Others might include :
• Practical Actions to address Injustice in SWVic – don’t forget to look at your cities “dark side”, and consider how the C4 can actively work to address this. Might include regeneration projects to rebuild/transform the lost parts of a town, and might expose deeper cultural issues and planning approaches. Consider a program where emerging managers and leaders are volunteered into local not-for-profit Boards - double benefit of increasing the management capability of the nfp’s and skills of future leaders (where is the next crop of skilled Board members coming from).
• Supporting Cruise Ships – what does a “cruise destination” need, and what can the C4P do to assist the town to migrate to become this.
• Summary of key industry developments planned and occurring in the region (this then becomes a working document of what’s really going on in our region, flags potential members, highlights major transformation).
• Art’s and Culture Directory and vision
• FACTbase – dispelling the myths/folklore about Portland (eg C4 Perth).
7 – Supporting the C4 concept
• New and emerging members – helping, sharing IP
• Joint “Committees for Cities” networking group concept
• Ability to take the emotion out of the debate and put logic back into the discussion i.e. nuclear debate.
• Next combined meeting in Canberra
• Joint membership fees across committees (eg Alcoa for C4G and C4P).
8 – Be prepared to lead
• The Executive Officer and Chairperson should be prepared to demonstrate leadership, be proactive in engaging members on issues of importance, be proactive in engaging with members to keep them inspired, understand their needs, focus their efforts, these are not passive roles. Our aim is to connect people through leadership.
• We want to have an impact, not just a voice.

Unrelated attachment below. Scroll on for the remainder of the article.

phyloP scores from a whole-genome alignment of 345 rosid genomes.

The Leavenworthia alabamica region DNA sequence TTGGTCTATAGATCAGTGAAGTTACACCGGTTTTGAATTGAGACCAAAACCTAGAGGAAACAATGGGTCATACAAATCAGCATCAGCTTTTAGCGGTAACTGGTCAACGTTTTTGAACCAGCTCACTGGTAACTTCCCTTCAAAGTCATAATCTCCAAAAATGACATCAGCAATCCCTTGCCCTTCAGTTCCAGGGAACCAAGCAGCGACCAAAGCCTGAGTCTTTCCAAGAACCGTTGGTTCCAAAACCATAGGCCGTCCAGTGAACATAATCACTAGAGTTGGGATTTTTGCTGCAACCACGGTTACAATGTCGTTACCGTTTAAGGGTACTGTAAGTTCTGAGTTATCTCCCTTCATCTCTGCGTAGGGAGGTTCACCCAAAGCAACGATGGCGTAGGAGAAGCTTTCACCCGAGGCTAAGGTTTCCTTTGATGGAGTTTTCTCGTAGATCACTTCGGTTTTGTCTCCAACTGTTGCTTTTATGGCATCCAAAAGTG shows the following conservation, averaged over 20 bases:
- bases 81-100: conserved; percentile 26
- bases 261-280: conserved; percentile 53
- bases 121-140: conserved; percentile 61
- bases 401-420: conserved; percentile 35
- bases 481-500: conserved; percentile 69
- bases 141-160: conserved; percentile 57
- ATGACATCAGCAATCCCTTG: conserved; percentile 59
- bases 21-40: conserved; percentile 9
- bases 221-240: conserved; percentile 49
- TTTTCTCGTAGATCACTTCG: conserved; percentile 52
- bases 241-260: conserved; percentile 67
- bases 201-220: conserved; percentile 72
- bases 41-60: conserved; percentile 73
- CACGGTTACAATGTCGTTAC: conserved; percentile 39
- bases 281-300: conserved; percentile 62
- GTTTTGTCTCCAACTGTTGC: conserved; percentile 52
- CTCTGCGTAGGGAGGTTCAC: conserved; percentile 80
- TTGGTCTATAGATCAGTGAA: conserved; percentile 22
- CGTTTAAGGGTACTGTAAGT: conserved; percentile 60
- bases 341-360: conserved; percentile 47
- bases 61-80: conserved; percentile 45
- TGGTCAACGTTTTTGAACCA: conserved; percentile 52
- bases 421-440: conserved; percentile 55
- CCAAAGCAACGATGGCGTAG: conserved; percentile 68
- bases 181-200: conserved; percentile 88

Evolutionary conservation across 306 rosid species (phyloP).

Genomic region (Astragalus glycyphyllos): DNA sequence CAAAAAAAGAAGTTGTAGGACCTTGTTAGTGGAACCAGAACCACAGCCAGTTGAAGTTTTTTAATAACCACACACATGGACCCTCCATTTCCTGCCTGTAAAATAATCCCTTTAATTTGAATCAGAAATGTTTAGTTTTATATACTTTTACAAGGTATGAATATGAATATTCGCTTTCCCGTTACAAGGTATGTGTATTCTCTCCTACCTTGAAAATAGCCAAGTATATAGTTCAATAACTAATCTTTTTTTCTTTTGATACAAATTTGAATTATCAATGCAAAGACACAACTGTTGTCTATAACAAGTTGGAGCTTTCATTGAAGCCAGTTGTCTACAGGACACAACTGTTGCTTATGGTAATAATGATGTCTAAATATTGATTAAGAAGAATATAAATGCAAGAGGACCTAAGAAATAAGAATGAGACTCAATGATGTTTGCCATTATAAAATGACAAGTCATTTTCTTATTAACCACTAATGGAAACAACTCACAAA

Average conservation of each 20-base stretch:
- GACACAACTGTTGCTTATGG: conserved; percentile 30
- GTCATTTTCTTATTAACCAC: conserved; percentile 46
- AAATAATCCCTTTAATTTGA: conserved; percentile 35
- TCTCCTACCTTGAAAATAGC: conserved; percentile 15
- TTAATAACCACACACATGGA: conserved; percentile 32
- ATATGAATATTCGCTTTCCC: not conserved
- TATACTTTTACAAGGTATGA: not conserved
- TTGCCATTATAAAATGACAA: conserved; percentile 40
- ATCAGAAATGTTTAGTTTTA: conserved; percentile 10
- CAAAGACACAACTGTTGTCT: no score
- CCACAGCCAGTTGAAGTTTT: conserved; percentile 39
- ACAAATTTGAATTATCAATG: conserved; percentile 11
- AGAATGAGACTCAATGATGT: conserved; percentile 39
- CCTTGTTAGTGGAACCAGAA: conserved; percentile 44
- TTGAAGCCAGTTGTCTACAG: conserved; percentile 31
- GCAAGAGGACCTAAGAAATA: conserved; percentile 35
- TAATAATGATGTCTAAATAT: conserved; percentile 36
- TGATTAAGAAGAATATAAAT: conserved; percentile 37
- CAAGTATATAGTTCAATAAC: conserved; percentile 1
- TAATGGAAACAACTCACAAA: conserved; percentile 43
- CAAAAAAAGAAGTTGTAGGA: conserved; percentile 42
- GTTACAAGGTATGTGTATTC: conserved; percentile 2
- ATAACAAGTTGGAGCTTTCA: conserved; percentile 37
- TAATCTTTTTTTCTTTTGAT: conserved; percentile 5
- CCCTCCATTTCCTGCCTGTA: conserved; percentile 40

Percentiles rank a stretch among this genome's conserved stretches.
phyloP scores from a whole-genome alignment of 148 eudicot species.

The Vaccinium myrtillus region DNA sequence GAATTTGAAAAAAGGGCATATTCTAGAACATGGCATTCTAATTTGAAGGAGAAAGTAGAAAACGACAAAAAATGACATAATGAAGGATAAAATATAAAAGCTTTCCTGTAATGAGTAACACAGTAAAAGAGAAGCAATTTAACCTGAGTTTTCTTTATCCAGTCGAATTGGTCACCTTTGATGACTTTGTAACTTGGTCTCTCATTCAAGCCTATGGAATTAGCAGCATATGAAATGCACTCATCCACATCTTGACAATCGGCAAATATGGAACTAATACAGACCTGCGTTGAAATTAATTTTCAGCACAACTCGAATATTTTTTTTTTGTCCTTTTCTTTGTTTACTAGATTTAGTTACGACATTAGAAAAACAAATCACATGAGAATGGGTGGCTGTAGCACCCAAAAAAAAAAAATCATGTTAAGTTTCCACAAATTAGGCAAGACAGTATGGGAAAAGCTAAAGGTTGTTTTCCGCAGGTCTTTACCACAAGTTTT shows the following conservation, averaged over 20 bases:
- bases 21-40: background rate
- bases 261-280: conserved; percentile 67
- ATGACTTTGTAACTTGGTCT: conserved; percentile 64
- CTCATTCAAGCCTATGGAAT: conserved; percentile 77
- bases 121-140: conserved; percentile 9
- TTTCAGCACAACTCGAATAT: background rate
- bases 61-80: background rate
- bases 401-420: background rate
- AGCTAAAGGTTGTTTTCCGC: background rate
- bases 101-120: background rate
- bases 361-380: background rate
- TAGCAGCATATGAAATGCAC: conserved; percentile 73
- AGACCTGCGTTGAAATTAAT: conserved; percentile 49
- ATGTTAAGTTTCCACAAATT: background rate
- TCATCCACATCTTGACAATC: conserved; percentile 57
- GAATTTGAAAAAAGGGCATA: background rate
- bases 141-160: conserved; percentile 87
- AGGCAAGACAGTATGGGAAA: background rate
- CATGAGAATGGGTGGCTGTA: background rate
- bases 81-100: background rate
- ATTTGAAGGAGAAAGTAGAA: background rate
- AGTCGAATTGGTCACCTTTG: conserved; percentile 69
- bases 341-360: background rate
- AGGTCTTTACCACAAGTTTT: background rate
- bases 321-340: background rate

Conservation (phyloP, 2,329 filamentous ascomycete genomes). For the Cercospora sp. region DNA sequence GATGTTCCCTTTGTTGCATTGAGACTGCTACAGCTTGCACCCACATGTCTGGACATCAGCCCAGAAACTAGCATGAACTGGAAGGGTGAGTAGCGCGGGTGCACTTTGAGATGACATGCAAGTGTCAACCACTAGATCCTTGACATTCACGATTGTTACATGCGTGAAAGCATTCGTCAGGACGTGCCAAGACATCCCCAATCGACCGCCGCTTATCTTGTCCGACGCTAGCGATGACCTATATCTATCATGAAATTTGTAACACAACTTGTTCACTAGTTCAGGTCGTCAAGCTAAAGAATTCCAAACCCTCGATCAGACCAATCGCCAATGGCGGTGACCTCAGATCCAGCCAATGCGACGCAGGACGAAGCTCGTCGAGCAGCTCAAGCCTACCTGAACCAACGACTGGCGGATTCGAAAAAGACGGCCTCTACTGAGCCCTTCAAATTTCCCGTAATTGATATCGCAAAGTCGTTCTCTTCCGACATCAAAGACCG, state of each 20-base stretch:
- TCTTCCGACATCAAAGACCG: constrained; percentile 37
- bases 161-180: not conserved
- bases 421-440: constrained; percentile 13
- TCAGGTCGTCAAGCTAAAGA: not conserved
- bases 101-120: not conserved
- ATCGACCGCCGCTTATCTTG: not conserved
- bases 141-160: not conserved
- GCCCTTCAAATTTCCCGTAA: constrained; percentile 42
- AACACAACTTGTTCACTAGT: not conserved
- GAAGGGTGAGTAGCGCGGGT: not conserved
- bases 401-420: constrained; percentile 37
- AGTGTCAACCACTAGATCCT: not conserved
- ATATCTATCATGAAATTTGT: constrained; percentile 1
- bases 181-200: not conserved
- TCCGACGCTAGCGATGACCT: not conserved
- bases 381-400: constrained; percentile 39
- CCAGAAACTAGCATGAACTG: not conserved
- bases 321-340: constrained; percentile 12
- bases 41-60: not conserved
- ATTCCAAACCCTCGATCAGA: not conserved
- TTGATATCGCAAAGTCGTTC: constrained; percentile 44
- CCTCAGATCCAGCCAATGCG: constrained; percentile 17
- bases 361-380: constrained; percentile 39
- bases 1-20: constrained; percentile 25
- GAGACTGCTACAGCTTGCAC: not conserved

• Part of this issue relates to accessibility as well – an effective C4 needs to have an “open for business” model, whereby members and stakeholders know they can drop in, phone, or otherwise contact the C4 and know they will get access to a person on the first attempt. Standard office hours, known days for contact, a calendar of appointments produced in advance. Surveying members would assist in this process.
9 – Information Management
• C4’s generate a range of records, reports, information.
• This information should be managed to a high standard, and try and ensure continuity of knowledge regardless of the personnel involved.
• Consider a member-specific, or more general records data management system. This might be a sensible project for an existing member to support the C4P from their own current information management and records systems.
• Need to review the current practices of C4P to manage the existing information history, and understand the need going forward.
Population Debate Press Release
Committee for Cities - Australia Now and into the Future Presented by Brian Haratsis
Committee for Cities Minutes 19-20 March 2012 Perth